That’s pretty much what Ys IX: Monstrum Nox promises right from the start. It’s a great, solid action JPRG experience, filled to the brim with content that will leave you wanting more. It boasts of an interesting plot, combat that will keep you on your toes, and characters that you want to get to know more about. And really, aside from the occasional crashes and iffy frame drops in some of the more crowded sequences, Ys IX: Monstrum Nox delivers what Ys VIII: Lacrimosa of Dana could not: a mostly smooth experience.

If there’s anything to critique about Ys IX: Monstrum Nox, it’s that it plays and feels a little too much like its forerunner in a lot of places. The characters, the exploration, even the combat — they all come off as much more polished iterations of Ys VIII: Lacrimosa of Dana’s components. And while it’s not a minus in and of itself, it does dull your excitement a bit.

Still, Nihon Falcom and Nippon Ichi Software have done an outstanding job, and there can be no discounting the bottom line. In the final analysis, Ys IX: Monstrum Nox gives you exactly what it promised to: an Ys story that anyone, longtime fan of the franchise or newcomer curious to try out a solid JRPG — an enjoy.

THE GOOD:

• Enjoyable, if simple, combat mechanics

• Solid story, featuring twists and turns and layered characters

• Playable on multiple platforms, underscoring its accessibility

THE BAD:

• Minor framerate issues on the Switch in handheld mode, combined with some frame drops during some of the busier in-game segments

• Combat feels like it could be expanded on

• Relatively short for a JRPG

RATING: 9/10

POSTSCRIPT: Musou titles have always been big come-ons for gamers out to find adrenaline rushes. Even as the basic foundations of Koei Tecmo’s intellectual properties have largely stayed the same, new releases have invariably been awaited with bated breath. From the first Dynasty Warriors release on the Sony PlayStation way back in 1997 to spin-off titles like Hyrule Warriors and Fire Emblem Warriors, the anticipation with which they are greeted as they hit store shelves reflects their continuing capacity to meet their value proposition.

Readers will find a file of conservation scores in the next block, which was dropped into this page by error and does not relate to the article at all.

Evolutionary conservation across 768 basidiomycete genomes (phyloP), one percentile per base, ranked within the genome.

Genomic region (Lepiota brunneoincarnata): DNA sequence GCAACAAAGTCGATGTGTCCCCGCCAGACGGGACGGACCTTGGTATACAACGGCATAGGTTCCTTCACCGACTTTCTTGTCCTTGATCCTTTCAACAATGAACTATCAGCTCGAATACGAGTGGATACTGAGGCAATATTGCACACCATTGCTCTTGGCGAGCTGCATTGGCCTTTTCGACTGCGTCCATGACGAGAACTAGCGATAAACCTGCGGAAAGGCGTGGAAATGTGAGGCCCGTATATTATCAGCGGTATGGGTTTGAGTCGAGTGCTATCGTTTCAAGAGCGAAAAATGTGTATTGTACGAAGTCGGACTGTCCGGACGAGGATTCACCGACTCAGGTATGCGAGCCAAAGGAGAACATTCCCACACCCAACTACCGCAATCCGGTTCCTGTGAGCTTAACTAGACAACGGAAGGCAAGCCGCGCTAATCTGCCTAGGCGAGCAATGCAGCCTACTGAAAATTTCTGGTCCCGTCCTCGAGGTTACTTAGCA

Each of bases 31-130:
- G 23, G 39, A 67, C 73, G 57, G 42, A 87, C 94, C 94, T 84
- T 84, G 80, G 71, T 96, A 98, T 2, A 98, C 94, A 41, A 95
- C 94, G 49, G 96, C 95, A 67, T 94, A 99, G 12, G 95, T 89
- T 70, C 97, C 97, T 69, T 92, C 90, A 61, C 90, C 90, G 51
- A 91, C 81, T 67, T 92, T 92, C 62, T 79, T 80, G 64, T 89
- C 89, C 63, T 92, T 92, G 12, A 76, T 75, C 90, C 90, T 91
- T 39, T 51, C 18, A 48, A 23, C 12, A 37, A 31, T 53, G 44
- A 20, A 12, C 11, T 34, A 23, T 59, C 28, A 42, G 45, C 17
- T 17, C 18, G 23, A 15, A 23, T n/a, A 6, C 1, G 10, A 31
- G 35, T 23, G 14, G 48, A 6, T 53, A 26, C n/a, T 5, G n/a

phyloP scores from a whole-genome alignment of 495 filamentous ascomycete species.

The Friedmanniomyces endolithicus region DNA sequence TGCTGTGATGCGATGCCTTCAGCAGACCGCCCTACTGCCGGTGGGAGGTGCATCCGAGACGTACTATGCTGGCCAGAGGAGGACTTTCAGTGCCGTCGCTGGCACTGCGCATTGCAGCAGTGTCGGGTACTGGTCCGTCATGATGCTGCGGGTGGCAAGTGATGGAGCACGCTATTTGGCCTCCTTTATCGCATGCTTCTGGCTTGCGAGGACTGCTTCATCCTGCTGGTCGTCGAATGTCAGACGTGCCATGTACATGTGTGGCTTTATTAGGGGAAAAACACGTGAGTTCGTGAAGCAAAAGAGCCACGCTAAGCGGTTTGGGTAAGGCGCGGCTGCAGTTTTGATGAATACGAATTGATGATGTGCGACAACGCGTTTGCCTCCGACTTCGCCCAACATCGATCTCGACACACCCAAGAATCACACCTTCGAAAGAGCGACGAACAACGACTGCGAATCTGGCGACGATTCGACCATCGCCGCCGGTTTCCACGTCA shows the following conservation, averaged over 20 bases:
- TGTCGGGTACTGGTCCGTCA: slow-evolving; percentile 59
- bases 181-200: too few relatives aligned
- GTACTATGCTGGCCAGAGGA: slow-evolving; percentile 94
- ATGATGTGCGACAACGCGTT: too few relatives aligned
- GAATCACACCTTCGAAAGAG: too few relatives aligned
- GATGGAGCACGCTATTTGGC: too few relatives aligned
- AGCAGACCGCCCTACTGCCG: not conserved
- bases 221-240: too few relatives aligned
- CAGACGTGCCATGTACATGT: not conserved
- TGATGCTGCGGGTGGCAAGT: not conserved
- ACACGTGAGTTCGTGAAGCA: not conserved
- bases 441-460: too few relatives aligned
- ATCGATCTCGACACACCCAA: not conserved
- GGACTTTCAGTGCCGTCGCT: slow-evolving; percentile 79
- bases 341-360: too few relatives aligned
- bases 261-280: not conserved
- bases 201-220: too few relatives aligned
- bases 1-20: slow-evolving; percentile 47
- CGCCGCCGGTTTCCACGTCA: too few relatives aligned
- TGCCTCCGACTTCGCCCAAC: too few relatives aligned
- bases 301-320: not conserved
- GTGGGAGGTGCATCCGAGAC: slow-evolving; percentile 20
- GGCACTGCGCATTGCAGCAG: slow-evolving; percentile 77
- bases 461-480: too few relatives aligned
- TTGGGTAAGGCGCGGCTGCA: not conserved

There are, of course, differences between branches of the Musou franchise. From its release in 2004, Samurai Warriors showed the series’ tendency to be gritty and dark. Even as the tone of the series would lighten up somewhat over time, the first Samurai Warriors title set the stage for what Samurai Warriors would be like in future installments: gripping, intense, and story-driven, filled to the brim with action-packed sequences and emotional moments that would leave you invested in its characters.

Stories from the Samurai Warriors series would be largely similar from game to game, but the dramatic flair and presentation make each memorable. Not surprisingly, Samurai Warriors 5 succeeds in reinforcing the tradition. Changes have come — some good, some bad — but the soul and spirit of Sengoku Musou still beats strong.